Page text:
From the left, actors Charlize Theron, Sean Penn, LVMH CEO Bernard Arnault, his wife Helene, Valerie Trierweiler, and French actress Isabelle Huppert attend Dior's Fall-Winter 2014-2015 Haute Couture fashion collection, in Paris, France, Monday, July 7, 2014. (AP Photo/Jacques Brinon))
PARIS — They're a couple rarely seen in public, together only since February.
So when Academy Award-winning power-couple Charlize Theron and Sean Penn walked in to Dior's Monday show, holding hands and sat prominently on the front row, it's not only the couture gowns that dazzled guests.
France's former First Lady Valerie Trierweiler, meanwhile, took politics to the catwalk, using couture week as a platform to raise awareness for the missing Nigerian schoolgirls in the latest example of red-carpet activism.
Here are highlights of Day Two of the Paris haute couture fall-winter 2014 collections, including show reports from Christian Dior, Giambattista Valli and Schiaparelli.
CHARLIZE THERON AND SEAN PENN
Theron and Penn triggered a frenzy as they arrived together the Paris' Rodin Museum show hand in hand.
Thirty-eight-year-old Theron — a brand ambassador for Dior — wore a gold shimmering fringed cocktail dress similar to the one she appears in for Dior's now-iconic "J'Adore" perfume advert.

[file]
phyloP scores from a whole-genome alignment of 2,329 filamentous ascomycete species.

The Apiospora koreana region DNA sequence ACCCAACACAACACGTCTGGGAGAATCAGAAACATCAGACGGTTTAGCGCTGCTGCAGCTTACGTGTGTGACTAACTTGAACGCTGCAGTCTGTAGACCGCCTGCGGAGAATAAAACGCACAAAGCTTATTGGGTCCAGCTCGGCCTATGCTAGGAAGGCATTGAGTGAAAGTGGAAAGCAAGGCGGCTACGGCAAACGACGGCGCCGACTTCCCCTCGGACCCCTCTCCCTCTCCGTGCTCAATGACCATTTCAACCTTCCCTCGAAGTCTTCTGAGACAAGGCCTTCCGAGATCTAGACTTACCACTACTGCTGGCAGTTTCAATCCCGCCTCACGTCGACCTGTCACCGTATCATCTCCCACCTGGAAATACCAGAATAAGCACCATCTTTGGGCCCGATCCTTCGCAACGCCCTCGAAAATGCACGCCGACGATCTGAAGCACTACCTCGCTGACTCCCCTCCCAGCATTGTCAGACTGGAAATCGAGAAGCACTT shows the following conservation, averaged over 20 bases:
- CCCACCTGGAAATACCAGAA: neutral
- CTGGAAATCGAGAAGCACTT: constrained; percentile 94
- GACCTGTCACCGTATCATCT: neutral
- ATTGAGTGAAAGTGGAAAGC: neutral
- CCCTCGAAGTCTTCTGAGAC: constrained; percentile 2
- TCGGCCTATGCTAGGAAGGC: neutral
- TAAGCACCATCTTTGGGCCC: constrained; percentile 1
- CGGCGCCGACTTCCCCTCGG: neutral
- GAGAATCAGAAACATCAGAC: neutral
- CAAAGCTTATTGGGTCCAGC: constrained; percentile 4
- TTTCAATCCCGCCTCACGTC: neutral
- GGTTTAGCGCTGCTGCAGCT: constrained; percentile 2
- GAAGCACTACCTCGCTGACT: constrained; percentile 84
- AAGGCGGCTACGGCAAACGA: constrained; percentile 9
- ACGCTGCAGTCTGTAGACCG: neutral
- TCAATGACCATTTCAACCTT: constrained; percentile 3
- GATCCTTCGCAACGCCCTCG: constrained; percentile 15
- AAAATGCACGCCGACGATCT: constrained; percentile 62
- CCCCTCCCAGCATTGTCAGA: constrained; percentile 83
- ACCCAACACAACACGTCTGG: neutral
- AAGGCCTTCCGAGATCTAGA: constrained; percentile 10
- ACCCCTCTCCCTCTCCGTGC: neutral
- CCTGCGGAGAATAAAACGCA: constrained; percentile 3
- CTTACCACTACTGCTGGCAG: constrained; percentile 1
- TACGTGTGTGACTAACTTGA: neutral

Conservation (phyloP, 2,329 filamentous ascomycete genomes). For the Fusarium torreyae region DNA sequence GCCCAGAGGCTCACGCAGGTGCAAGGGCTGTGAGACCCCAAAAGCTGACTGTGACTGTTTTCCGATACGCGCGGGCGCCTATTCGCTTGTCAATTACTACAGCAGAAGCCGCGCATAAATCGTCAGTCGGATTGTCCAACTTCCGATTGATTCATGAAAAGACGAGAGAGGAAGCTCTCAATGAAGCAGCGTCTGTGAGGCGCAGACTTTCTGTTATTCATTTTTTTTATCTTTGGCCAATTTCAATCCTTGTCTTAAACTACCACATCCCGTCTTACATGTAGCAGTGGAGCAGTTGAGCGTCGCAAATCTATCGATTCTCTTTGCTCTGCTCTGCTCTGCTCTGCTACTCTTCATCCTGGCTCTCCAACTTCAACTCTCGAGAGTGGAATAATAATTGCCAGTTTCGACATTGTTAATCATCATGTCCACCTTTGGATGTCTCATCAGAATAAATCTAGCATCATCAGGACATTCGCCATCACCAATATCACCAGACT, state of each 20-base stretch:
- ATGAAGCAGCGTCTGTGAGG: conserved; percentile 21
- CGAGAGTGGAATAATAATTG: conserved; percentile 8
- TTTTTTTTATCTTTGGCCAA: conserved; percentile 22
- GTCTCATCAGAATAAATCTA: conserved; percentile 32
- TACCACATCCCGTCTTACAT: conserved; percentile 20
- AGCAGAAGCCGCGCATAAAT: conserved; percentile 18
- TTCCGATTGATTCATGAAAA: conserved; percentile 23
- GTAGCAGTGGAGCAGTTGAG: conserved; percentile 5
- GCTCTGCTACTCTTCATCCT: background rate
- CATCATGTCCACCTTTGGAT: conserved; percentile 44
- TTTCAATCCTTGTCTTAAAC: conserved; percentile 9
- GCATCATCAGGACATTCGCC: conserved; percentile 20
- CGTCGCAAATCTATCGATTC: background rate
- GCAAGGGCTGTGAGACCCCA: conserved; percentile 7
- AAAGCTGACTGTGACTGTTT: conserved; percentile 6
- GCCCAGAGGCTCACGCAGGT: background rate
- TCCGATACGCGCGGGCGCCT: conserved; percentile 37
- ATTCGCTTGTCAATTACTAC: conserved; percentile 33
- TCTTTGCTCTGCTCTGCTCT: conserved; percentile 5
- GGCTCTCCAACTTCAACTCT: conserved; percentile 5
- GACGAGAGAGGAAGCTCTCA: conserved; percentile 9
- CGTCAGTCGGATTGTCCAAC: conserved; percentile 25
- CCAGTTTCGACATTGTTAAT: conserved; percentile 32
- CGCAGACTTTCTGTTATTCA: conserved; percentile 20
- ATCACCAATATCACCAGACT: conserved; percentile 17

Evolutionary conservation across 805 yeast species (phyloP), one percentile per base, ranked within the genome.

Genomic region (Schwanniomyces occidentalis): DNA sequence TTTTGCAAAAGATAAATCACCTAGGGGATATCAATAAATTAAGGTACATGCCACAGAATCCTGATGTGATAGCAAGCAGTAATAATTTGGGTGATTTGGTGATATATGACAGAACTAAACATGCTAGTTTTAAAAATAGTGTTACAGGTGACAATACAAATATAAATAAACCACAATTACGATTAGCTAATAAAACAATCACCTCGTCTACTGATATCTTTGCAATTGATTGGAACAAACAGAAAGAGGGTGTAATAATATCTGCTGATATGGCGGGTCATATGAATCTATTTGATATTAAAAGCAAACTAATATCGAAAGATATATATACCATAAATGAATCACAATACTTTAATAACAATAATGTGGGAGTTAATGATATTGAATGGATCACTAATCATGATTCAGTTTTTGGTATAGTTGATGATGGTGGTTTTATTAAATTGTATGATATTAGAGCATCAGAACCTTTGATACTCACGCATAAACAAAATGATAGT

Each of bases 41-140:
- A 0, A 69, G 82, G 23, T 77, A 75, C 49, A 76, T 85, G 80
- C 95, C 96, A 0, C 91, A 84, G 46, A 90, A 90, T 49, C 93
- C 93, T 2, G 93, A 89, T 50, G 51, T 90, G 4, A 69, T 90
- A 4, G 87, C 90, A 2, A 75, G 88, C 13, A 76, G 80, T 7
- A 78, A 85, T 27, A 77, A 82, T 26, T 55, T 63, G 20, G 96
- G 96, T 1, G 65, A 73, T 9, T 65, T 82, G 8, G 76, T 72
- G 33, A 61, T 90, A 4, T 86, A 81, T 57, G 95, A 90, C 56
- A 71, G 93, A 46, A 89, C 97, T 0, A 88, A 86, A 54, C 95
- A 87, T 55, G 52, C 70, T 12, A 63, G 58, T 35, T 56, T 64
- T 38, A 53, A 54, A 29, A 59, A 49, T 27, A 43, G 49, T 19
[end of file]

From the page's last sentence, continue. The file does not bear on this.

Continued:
She and 53-year-old Penn, who wore a black Dior suit with open shirt, chatted with LVMH boss Bernard Arnault.
That held up the show, but that didn't seem to help another Oscar-winning guest who was running late.
"Hunger Games" star Jennifer Lawrence ended up having to catch a repeat of the show later in the day because her flight was delayed.
DIOR COUTURE'S "FORWARD AND BACK" ENCYCLOPEDIA
"Encyclopedic" sums up Raf Simons' latest adventure for Dior — his most masterful yet.
Set in a circular ballroom catwalk, the Belgian designer ambitiously channeled some four centuries of style — with a fashion-forward twist he called "forward and back."
Simons' journey started with 18th-century dresses fit for an avant-garde Marie Antoinette.
Voluminous exaggerated French ball gowns in pale jacquard silk were made contemporary with trapeze structuring.
The couture novel continued in eight distinct chapters, with guests gasping in delight each time they were transported on to a different era.
There were the long-line coats of Edwardian England — one in dark gray cashmere that gently curved down the body stood out in its deceptive simplicity. Elsewhere, a beaded off-white flapper-style gown shook vibrantly as the model walked.
Then came the famed Bar Jacket of the 1949 "New Look" — represented in this exhaustive 62-piece show by exaggerated collars in black, and one great flappy coat in cobalt blue wool.